Aside from the risk-reduction angle in Thursday’s announcement, these compensation restraints are only valid for 2009. If the tides of public opinion and possible government scrutiny change, the management committee could technically receive double or more in cash next year. As it is, the top five committee members made $322 million in 2007, the year before Armageddon befell Wall Street. As for related cash bonuses percentages, cash comprised 37 percent of total discretionary pay in 2007, and 0 percent last year. Given that Goldman’s overall 2009 compensation expectation is about 10 percent higher than 2007, the top five are looking at a ballpark compensation of $354 million.

The side benefit of deferred shares is that any income tax is deferred, as well. The entire maneuver also gets around the fear of the U.S. doing anything near what the U.K. and France are doing—invoking a one-time 50 percent tax on discretionary bonuses. You can’t tax what isn’t there.

Not that there’s any chance such a tax hike would happen here. Back in March, the House of Representatives voted 328-93 for a 90 percent tax on the cash portion of bonuses over a $250,000 limit for firms floating on $5 billion or more of TARP money. The legislation went nowhere fast. The Senate barely bothered to consider. Meanwhile, pay czar Kenneth Feinberg just bowed to pressure from five AIG executives who threatened to walk if they’d didn’t get paid commensurate with their brilliance. His reaction to their petulance was to say, sure, I’ll think about it.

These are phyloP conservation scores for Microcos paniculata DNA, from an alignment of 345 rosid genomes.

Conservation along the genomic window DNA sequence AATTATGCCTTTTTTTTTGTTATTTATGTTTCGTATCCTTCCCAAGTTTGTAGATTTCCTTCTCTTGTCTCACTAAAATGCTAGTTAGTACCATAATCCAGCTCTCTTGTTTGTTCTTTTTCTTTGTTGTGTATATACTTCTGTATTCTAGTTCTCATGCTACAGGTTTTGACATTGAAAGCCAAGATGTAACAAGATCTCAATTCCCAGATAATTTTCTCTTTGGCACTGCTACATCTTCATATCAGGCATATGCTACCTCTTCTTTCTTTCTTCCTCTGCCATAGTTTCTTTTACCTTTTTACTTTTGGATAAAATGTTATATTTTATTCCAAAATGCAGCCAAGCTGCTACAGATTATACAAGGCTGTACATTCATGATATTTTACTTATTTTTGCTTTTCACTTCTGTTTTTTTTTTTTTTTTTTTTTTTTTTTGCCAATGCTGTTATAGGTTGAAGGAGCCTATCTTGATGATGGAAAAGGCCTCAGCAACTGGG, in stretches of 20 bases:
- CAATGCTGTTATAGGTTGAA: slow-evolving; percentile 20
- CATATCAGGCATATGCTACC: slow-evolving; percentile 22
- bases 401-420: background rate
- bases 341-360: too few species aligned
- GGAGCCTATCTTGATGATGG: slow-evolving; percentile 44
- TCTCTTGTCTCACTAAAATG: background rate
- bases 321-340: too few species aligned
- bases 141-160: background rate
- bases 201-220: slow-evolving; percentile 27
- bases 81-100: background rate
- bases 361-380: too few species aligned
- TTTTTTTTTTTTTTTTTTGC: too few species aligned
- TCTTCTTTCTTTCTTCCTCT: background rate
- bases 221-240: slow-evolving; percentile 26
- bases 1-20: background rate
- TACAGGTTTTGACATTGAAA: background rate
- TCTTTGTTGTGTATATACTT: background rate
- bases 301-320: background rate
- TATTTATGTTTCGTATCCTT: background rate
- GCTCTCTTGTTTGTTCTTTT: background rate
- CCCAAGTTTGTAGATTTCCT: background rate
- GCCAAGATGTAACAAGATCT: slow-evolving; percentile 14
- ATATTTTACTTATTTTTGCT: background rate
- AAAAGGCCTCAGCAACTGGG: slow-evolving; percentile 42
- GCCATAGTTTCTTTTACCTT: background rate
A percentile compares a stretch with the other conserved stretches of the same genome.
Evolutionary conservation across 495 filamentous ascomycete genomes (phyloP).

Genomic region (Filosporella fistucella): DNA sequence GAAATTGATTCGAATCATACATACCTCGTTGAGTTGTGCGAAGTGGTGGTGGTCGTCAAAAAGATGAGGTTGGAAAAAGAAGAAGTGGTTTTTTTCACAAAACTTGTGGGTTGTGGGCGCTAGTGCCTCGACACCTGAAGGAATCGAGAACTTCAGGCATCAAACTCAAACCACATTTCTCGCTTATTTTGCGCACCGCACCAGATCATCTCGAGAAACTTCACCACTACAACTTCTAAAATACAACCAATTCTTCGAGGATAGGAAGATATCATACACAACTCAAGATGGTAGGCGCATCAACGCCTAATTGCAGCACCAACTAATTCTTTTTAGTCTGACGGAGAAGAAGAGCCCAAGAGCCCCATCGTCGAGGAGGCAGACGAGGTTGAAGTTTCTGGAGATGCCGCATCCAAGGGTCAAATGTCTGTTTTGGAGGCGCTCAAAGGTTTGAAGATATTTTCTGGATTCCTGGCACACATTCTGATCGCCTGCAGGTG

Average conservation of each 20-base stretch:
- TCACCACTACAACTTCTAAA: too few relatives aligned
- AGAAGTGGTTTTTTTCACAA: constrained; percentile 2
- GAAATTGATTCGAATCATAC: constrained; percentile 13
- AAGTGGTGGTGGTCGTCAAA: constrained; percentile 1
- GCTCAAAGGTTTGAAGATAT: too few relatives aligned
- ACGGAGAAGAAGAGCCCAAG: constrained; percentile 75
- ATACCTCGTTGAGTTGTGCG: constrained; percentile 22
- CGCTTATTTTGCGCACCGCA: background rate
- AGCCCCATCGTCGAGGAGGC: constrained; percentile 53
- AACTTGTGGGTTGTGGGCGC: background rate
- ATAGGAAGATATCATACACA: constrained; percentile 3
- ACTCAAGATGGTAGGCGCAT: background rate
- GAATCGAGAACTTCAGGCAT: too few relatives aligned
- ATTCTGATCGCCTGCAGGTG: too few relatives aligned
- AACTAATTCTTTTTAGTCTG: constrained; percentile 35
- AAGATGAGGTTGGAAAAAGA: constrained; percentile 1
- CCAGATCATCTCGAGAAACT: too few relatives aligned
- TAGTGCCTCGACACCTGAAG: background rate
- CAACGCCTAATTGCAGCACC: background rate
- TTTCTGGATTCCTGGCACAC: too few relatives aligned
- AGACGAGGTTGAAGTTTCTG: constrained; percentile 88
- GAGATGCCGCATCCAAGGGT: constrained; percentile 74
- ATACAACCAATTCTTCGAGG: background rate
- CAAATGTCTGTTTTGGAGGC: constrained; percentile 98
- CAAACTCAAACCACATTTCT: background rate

Once again, Goldman is attempting to spin nothing of consequence into something of meaning. Lost in all of this public largesse and faux concern is how these bonuses were made to begin with—by taking risk.

Thus, the mirage of this compensation modification being a risk-mitigation move should be viewed as just that. The firm’s profits, indeed its existence, are predicated on two things: federally subsidized capital and taking risks with it. This year, that risk paid off. Next year, it might not. The notion that this cosmetic pay alteration will somehow reduce the firm’s overall risk is as far-fetched as the possibility that it will give back any of the $12.9 billion it got from the federal government through AIG.

Of course that’s not going to happen. Besides, it was perfectly legalized pillaging. Goldman Sachs may be guilty of excessive risk-taking and the compensation that follows, but the legislation that allows the combination is guilty of immense enabling.

So we are left with another masterfully orchestrated, self-interested Goldman PR move designed to get the government off its back, coded in nicely manicured public good and risk-reduction terms. And once again, it is outsmarting the comatose lawmakers and regulators.

Nomi Prins is author of It Takes a Pillage: Behind the Bonuses, Bailouts, and Backroom Deals from Washington to Wall Street (Wiley, September, 2009).

This article originally appeared on The Daily Beast.